That’s a pretty happening paragraph. Damn! I’m good. The same feelings I have for Bukka and his acoustic blues music, I have always had for Chester Burnett (Howlin’ Wolf) and his gnarly, snarly, electric blues. Yea, Muddy Waters, Magic Sam, T-Bone Walker, Sonny Boy Williamson and all of the rest were great. No doubt. Willie Dixon, of course, was the premiere songwriter of them all. He was also an awesome bass player and over the years played with pretty much everybody. But Wolf’s brand of blues and his awesome presence, live or on record, cannot be beat. He towers over other performers by a mile and this is why he was also a huge influence and a big favorite of people like Bonnie Raitt, Led Zeppelin, Cream, and Brian Jones and his little band from Britain, The Rolling Stones.

Wolf was a big dude — 6 foot 3, 300 lbs. and his brand of blues was dangerous and menacing…’cause even when he was sitting down wearing accountant glasses he still looked menacing. Like Bukka White he sang about the very dangerous things he knew about: evil, riding trains, liquor, fights, women, more fighting, life, and more women. His best songs, whether original or not, are my favorite versions of those songs: Smokestack Lightning, Sittin’ On Top of the World, Evil, Moanin’ at Midnight, Wang Dang Doodle, Killing Floor, Down in the Bottom, Back Door Man, Spoonful, The Red Rooster, How Many More Years, and I Asked For Water (She Gave Me Gasoline). All of these tunes featured Wolf’s booming, bassy, bad-ass testifying shouts, whoops, snarls and, yelps front and center, while his guitar, slide guitar and harmonica punched, jabbed, accented and punctuated his backing band’s steady rolling rhythm. This produced a beautiful and sometimes terrifying musical atmosphere as Wolf’s. It was, as legendary producer Sam Phillips recalled, “This is where the soul of man never dies.” His voice was as big as the country; too big to be contained by music hall, bar or the radio. Often imitated, but never equaled, it was an unparalleled instrument gave all of his material an instantly recognizable brand and edge. This version of Smokestack Lightning is a bit different from the recorded version but it illustrates the Howlin’ Wolf’s blues train: the swingin’ kit hits, guitar screams and stabs, piano tinkles, and bass rumble working together simultaneously while Wolf rides the top of the boxcar shouting, moaning and lowing his orgy dream tale of train-riding and woman-loving. [LateEdit: I love the recorded version of this song. It has all of the elements of this live version but is driven by Hubert’s hypnotically repetitive Chicago-by-way-of-the-Delta guitar riff. Definitely serves up the essence of the Howlin’ Wolf sound!]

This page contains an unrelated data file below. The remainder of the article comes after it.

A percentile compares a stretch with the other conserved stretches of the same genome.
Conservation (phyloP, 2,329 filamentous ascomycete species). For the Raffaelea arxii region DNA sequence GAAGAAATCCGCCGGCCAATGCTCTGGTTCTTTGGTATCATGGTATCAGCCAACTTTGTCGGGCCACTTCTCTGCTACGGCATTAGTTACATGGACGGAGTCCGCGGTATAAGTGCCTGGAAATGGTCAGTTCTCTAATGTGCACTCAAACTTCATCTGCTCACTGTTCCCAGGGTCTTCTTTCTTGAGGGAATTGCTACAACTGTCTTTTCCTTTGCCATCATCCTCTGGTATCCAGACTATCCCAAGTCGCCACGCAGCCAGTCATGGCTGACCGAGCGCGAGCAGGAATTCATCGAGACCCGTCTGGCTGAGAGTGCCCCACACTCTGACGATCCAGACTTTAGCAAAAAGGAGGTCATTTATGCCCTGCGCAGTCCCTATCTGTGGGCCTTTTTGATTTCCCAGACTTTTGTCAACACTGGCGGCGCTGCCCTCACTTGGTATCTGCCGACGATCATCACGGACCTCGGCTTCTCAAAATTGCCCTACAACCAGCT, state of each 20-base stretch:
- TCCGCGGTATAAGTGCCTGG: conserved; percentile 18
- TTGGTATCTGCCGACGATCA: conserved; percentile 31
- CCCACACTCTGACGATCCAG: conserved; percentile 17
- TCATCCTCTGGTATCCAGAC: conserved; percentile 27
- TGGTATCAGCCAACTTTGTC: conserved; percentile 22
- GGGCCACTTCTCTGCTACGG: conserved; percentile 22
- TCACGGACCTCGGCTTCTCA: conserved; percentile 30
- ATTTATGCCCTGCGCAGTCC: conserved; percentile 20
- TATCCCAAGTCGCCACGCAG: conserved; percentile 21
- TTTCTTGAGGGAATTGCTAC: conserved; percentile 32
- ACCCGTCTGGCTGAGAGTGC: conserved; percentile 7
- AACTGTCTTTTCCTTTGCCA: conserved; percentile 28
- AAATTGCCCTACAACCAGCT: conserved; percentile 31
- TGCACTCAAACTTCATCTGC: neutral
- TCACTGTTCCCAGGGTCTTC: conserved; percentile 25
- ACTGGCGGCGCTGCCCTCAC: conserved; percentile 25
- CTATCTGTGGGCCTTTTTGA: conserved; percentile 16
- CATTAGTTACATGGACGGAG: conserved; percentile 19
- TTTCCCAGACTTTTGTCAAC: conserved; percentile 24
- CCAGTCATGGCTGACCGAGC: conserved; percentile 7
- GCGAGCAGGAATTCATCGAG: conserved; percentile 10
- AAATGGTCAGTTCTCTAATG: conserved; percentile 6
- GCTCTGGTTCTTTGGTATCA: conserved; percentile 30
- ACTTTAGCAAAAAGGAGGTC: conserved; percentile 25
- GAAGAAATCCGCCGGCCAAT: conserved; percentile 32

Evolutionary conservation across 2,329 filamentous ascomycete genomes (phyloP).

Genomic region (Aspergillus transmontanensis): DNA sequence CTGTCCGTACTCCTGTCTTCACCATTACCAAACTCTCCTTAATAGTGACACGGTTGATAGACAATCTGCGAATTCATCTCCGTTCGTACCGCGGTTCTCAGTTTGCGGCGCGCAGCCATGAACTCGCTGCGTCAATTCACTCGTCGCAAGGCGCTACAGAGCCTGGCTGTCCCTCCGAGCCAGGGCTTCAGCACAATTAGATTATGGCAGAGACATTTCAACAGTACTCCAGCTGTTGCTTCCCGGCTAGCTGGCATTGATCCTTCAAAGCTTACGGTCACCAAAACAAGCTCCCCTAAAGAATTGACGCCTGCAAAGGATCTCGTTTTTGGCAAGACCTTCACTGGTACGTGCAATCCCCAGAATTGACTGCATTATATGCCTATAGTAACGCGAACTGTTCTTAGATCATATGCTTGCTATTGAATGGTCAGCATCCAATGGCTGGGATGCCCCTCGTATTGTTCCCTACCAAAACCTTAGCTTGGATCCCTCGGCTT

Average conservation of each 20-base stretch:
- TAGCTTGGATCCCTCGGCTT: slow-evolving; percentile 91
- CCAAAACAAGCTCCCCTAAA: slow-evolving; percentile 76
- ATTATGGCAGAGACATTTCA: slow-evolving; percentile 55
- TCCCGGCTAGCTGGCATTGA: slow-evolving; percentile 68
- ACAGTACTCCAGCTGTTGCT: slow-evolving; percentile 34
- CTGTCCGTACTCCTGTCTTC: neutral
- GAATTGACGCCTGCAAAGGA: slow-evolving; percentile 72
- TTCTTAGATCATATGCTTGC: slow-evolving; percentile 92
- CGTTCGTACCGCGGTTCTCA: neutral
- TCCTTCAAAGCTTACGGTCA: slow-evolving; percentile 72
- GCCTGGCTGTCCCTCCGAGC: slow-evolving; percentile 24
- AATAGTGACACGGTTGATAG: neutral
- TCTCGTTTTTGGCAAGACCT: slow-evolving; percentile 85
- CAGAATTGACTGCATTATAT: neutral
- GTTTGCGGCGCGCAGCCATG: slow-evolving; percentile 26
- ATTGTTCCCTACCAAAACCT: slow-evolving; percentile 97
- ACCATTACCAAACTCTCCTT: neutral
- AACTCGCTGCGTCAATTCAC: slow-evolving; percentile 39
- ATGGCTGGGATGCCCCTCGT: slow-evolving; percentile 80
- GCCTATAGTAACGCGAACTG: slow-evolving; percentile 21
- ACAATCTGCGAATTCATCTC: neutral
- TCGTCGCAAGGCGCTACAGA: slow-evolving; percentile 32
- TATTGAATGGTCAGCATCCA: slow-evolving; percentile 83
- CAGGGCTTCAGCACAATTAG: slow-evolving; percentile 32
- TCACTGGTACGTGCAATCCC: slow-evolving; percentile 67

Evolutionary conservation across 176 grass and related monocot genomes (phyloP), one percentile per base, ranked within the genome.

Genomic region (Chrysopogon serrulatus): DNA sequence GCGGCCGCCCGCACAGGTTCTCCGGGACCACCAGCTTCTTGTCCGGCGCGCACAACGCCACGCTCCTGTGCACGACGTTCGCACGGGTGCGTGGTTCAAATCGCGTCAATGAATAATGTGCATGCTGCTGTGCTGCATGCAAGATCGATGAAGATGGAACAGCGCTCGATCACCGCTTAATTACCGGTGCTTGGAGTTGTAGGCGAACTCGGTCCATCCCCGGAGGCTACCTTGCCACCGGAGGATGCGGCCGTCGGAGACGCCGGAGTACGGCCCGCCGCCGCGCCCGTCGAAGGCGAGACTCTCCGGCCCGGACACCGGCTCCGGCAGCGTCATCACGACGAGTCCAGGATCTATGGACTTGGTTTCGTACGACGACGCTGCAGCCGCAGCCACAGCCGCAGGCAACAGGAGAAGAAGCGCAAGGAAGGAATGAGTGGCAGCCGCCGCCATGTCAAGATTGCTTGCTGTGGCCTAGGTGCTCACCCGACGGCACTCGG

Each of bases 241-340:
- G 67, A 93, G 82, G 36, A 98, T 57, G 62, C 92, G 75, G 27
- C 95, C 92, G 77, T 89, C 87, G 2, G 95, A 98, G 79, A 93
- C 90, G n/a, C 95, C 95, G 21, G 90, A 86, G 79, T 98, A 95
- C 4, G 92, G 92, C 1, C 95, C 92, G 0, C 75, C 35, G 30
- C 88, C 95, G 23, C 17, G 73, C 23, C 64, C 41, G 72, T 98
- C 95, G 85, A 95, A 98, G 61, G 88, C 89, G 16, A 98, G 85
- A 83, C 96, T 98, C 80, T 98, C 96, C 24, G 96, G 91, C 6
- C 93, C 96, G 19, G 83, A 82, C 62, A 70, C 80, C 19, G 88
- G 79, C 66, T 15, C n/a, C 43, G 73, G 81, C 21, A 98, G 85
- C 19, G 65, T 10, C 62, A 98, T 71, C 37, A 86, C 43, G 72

While Wolf had the showbiz image of the dangerous, fly-by-night, criminal badass, he was actually a very conservative, hard-working and responsible bandleader. Financially he always did well; so well he was able to pay his band better than anyone else and even provided health insurance, which is why he had the best band in the business and players, like guitarist Hubert Sumlin, stuck around for the duration of Wolf’s life and career. It was all about the music, which Wolf gave forty years of his life to before succumbing to various health ailments in 1976. Prior to that he was able to capitalize on the blues revival in the United States and Europe in the 1960s and he taught all of youngsters what roadhouse blues was really all about.

Hubert Sumlin was also a huge part of the Howlin’ Wolf sound and a lot of his licks show up later in stuff like Zeppelin’s The Lemon Song and various Cream covers that everyone has heard a million times. He was the perfect foil for Wolf’s voice, guitar and harmonica sound. Whether the band was on big stages or in small, intimate situations, they always turned it out in great rockin’ rhythm and blues style!

So what am I gonna do? I have to find the complete sides collection somewhere, but no one buys CDs anymore do they? I don’t do the streaming, so I guess I’ll have to go to a store. Holy Cow! I’ll have to work up to this…I’ll let you know how it turns out.